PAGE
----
Terrorist managers are also obliged to place a premium on bureaucratic control, because they lack other channels to discipline the ranks. When Walmart managers want to deal with an unruly employee or a supplier who is defaulting on a contract, they can turn to formal legal procedures. Terrorists have no such option. David Ervine, a deceased Irish Unionist politician and onetime bomb maker for the Ulster Volunteer Force (UVF), neatly described this dilemma to me in 2006. “We had some very heinous and counterproductive activities being carried out that the leadership didn’t punish because they had to maintain the hearts and minds within the organization,” he said, referring to a period in the late 1980s when he and the other leaders had made a strategic calculation that the Unionist cause was best served by focusing on nonviolent political competition. In Ervine’s (admittedly self-interested) telling, the UVF’s senior leaders would have ceased violence much earlier than the eventual 1994 cease-fire, but they could not do so because the rank and file would have turned on them. For terrorist managers, the only way to combat those “counterproductive activities” is to keep a tight rein on the organization. Recruiting only the most zealous will not do the trick, because, as the alleged chief of the Palestinian group Black September wrote in his memoir, “diehard extremists are either imbeciles or traitors.”
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Mark Steyn on the trial of Major Hasan for “workplace violence”:
On December 7, 1941, the U.S. naval base at Pearl Harbor was attacked. Three years, eight months, and eight days later, the Japanese surrendered. These days, America’s military moves at a more leisurely pace. On November 5, 2009, another U.S. base, Fort Hood, was attacked — by one man standing on a table, screaming “Allahu akbar!” and opening fire. Three years, nine months, and one day later, his court-martial finally got under way.
He’s admirably upfront about who and what he is — a “Soldier of Allah,” as he put on his business card. On Tuesday, he admitted he was a traitor who had crossed over from “the bad side” (America’s) to “the good side” (Islam’s). He has renounced his U.S. citizenship and its effete protections such as workplace-violence disability leave. He professes loyalty to America’s enemies. He says, “I am the shooter.” He helpfully informs us that that’s his gun. In this week’s one-minute statement, he spoke more honestly and made more sense than Obama, Gates, Casey, the Armed Forces Court of Appeals, two judges, the prosecution and defense lawyers, and mountains of bureaucratic reports and media coverage put together.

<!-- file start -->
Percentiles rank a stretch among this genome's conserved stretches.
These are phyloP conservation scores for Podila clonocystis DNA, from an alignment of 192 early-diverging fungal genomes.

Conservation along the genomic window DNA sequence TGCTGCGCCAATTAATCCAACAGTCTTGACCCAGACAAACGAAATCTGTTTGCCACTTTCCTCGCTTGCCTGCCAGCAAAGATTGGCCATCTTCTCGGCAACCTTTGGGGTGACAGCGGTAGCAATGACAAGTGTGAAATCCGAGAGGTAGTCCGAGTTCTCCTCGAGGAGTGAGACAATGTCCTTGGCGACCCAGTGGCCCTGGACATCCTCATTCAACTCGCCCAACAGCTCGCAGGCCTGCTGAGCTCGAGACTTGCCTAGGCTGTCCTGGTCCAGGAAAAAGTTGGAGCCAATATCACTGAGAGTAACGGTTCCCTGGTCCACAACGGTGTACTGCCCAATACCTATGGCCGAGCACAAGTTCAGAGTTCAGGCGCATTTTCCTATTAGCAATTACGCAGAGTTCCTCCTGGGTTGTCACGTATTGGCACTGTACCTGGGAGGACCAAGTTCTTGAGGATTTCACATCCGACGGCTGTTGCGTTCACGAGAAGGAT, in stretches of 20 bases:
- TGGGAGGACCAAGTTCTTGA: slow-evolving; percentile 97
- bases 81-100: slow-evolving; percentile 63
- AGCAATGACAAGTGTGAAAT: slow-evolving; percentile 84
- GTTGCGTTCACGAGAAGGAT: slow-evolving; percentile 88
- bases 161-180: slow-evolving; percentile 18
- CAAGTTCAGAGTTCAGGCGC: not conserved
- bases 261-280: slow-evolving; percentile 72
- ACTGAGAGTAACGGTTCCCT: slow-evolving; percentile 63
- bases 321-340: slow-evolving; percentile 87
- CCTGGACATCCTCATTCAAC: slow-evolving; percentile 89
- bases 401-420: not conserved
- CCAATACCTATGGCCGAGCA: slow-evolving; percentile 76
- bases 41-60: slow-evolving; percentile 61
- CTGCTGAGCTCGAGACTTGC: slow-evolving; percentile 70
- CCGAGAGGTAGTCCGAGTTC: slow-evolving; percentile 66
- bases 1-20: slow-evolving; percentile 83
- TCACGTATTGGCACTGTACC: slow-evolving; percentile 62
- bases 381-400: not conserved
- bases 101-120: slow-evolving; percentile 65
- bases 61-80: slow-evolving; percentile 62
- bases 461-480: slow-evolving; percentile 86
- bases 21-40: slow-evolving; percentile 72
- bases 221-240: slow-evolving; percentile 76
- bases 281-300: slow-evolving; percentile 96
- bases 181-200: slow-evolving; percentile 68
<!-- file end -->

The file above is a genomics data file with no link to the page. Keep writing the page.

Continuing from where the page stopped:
But poor old Hasan can say “Yup, I did it” all he wants; what does he know?
Unlike the Zimmerman trial, Major Hasan’s has not excited the attention of the media. Yet it is far more symbolic of the state of America than the Trayvon Martin case, in which superannuated race hucksters attempted to impose a half-century-old moth-eaten Klan hood on a guy who’s a virtual one-man melting pot. The response to Nidal Hasan helps explain why, in Afghanistan and elsewhere, this war is being lost — because it cannot be won because, increasingly, it cannot even be acknowledged. Which helps explain why it now takes the U.S. military longer to prosecute a case of “workplace violence” than it did to win World War Two.
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Trevor Moore (Whitest Kids U’ Know) tells us what we can do about the NSA wiretapping our phones.
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Strategy Page on the plight of a number of kidnapped ship crews in the hands of Somali pirates and the hard times those pirates are facing themselves:
Somalia is a sad place and one of the saddest tragedies ever is being played out where pirates in the north are holding 40 sailors and several ramshackle ships that no one will pay a ransom for. These are seagoing fishing boats and small freighters owned by small operators with no insurance to cover ransoms and not enough cash, or inclination, to pay what the pirates demand. The negotiators (who work for the pirates) have explained all this to the pirate chiefs, who are facing hard times themselves and stubbornly refuse to face the fact that they will never get anything for these 40 sailors and their ramshackle ships (one of which recently sank at anchor). Just killing the remaining prisoners (some held for three years) and sinking the ships risks retribution from the anti-piracy patrol off shore. Countries the prisoners are from have been pressured to pay ransom, but all of them adhere to the “no negotiating with terrorists” code. There is growing pressure on the pirates to simply release the unwanted prisoners on “humanitarian grounds” and at least get some good press out of this mess. That’s a bitter solution for the pirates, who have not captured a ship that could be ransomed in over a year. Several pirate gangs have disbanded and those still around have shrunk and cut the payroll considerably.